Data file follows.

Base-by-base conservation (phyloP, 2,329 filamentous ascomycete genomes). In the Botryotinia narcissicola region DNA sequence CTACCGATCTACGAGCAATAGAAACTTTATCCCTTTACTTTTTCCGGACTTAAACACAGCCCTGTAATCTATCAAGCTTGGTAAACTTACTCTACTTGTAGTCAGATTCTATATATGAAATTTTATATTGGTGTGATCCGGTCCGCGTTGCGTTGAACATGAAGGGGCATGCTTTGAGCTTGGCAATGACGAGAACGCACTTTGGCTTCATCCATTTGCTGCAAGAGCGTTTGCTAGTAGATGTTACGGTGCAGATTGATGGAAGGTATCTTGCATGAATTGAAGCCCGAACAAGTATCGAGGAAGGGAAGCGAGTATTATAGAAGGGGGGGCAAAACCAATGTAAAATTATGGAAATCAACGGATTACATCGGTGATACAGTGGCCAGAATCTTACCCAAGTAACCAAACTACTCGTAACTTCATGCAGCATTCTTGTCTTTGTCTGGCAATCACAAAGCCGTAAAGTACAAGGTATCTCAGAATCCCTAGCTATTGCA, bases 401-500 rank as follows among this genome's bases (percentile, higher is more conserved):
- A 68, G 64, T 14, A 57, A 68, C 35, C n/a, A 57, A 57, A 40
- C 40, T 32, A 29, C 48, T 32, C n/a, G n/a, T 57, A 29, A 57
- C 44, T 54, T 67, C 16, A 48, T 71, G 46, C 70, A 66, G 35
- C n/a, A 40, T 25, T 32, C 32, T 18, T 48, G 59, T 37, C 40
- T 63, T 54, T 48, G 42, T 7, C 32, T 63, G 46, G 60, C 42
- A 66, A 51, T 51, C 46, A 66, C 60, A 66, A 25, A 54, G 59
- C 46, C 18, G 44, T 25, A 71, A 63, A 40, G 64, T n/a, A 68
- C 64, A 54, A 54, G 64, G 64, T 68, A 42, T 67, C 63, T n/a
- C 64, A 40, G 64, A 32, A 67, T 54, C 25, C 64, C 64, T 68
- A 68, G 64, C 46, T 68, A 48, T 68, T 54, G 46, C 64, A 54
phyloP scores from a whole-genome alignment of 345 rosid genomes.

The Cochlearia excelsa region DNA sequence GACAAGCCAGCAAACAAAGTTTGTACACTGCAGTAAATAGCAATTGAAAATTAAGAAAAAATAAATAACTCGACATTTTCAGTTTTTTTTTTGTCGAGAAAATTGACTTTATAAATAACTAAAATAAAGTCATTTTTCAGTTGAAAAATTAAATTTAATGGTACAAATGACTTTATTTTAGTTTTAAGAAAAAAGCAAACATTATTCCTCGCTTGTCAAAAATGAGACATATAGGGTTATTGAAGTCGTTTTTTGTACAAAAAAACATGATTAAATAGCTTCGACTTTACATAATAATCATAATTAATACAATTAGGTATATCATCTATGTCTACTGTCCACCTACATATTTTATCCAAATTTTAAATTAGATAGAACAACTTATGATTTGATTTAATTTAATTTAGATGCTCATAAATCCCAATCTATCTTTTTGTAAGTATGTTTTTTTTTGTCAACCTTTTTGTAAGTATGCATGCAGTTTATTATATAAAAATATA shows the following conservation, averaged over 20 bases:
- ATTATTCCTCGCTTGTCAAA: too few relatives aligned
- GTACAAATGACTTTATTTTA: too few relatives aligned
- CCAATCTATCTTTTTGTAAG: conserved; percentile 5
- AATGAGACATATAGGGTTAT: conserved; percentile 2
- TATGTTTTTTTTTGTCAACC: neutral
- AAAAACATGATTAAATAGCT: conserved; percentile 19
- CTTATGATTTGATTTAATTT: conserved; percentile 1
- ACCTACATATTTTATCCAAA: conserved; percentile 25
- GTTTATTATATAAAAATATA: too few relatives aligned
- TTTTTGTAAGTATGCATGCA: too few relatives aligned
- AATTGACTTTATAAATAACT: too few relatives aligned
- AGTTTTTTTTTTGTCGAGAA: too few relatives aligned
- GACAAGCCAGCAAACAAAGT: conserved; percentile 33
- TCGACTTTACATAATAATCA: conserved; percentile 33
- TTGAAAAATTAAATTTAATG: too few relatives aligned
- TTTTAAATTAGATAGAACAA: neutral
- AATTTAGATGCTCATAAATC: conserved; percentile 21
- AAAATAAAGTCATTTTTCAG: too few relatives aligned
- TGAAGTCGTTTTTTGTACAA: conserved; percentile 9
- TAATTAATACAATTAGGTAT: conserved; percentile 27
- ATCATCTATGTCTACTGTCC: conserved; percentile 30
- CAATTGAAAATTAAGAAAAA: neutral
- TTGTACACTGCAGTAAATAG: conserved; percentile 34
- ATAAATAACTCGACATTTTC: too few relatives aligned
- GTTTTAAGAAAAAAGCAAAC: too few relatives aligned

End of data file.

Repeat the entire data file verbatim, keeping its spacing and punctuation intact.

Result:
Base-by-base conservation (phyloP, 2,329 filamentous ascomycete genomes). In the Botryotinia narcissicola region DNA sequence CTACCGATCTACGAGCAATAGAAACTTTATCCCTTTACTTTTTCCGGACTTAAACACAGCCCTGTAATCTATCAAGCTTGGTAAACTTACTCTACTTGTAGTCAGATTCTATATATGAAATTTTATATTGGTGTGATCCGGTCCGCGTTGCGTTGAACATGAAGGGGCATGCTTTGAGCTTGGCAATGACGAGAACGCACTTTGGCTTCATCCATTTGCTGCAAGAGCGTTTGCTAGTAGATGTTACGGTGCAGATTGATGGAAGGTATCTTGCATGAATTGAAGCCCGAACAAGTATCGAGGAAGGGAAGCGAGTATTATAGAAGGGGGGGCAAAACCAATGTAAAATTATGGAAATCAACGGATTACATCGGTGATACAGTGGCCAGAATCTTACCCAAGTAACCAAACTACTCGTAACTTCATGCAGCATTCTTGTCTTTGTCTGGCAATCACAAAGCCGTAAAGTACAAGGTATCTCAGAATCCCTAGCTATTGCA, bases 401-500 rank as follows among this genome's bases (percentile, higher is more conserved):
- A 68, G 64, T 14, A 57, A 68, C 35, C n/a, A 57, A 57, A 40
- C 40, T 32, A 29, C 48, T 32, C n/a, G n/a, T 57, A 29, A 57
- C 44, T 54, T 67, C 16, A 48, T 71, G 46, C 70, A 66, G 35
- C n/a, A 40, T 25, T 32, C 32, T 18, T 48, G 59, T 37, C 40
- T 63, T 54, T 48, G 42, T 7, C 32, T 63, G 46, G 60, C 42
- A 66, A 51, T 51, C 46, A 66, C 60, A 66, A 25, A 54, G 59
- C 46, C 18, G 44, T 25, A 71, A 63, A 40, G 64, T n/a, A 68
- C 64, A 54, A 54, G 64, G 64, T 68, A 42, T 67, C 63, T n/a
- C 64, A 40, G 64, A 32, A 67, T 54, C 25, C 64, C 64, T 68
- A 68, G 64, C 46, T 68, A 48, T 68, T 54, G 46, C 64, A 54
phyloP scores from a whole-genome alignment of 345 rosid genomes.

The Cochlearia excelsa region DNA sequence GACAAGCCAGCAAACAAAGTTTGTACACTGCAGTAAATAGCAATTGAAAATTAAGAAAAAATAAATAACTCGACATTTTCAGTTTTTTTTTTGTCGAGAAAATTGACTTTATAAATAACTAAAATAAAGTCATTTTTCAGTTGAAAAATTAAATTTAATGGTACAAATGACTTTATTTTAGTTTTAAGAAAAAAGCAAACATTATTCCTCGCTTGTCAAAAATGAGACATATAGGGTTATTGAAGTCGTTTTTTGTACAAAAAAACATGATTAAATAGCTTCGACTTTACATAATAATCATAATTAATACAATTAGGTATATCATCTATGTCTACTGTCCACCTACATATTTTATCCAAATTTTAAATTAGATAGAACAACTTATGATTTGATTTAATTTAATTTAGATGCTCATAAATCCCAATCTATCTTTTTGTAAGTATGTTTTTTTTTGTCAACCTTTTTGTAAGTATGCATGCAGTTTATTATATAAAAATATA shows the following conservation, averaged over 20 bases:
- ATTATTCCTCGCTTGTCAAA: too few relatives aligned
- GTACAAATGACTTTATTTTA: too few relatives aligned
- CCAATCTATCTTTTTGTAAG: conserved; percentile 5
- AATGAGACATATAGGGTTAT: conserved; percentile 2
- TATGTTTTTTTTTGTCAACC: neutral
- AAAAACATGATTAAATAGCT: conserved; percentile 19
- CTTATGATTTGATTTAATTT: conserved; percentile 1
- ACCTACATATTTTATCCAAA: conserved; percentile 25
- GTTTATTATATAAAAATATA: too few relatives aligned
- TTTTTGTAAGTATGCATGCA: too few relatives aligned
- AATTGACTTTATAAATAACT: too few relatives aligned
- AGTTTTTTTTTTGTCGAGAA: too few relatives aligned
- GACAAGCCAGCAAACAAAGT: conserved; percentile 33
- TCGACTTTACATAATAATCA: conserved; percentile 33
- TTGAAAAATTAAATTTAATG: too few relatives aligned
- TTTTAAATTAGATAGAACAA: neutral
- AATTTAGATGCTCATAAATC: conserved; percentile 21
- AAAATAAAGTCATTTTTCAG: too few relatives aligned
- TGAAGTCGTTTTTTGTACAA: conserved; percentile 9
- TAATTAATACAATTAGGTAT: conserved; percentile 27
- ATCATCTATGTCTACTGTCC: conserved; percentile 30
- CAATTGAAAATTAAGAAAAA: neutral
- TTGTACACTGCAGTAAATAG: conserved; percentile 34
- ATAAATAACTCGACATTTTC: too few relatives aligned
- GTTTTAAGAAAAAAGCAAAC: too few relatives aligned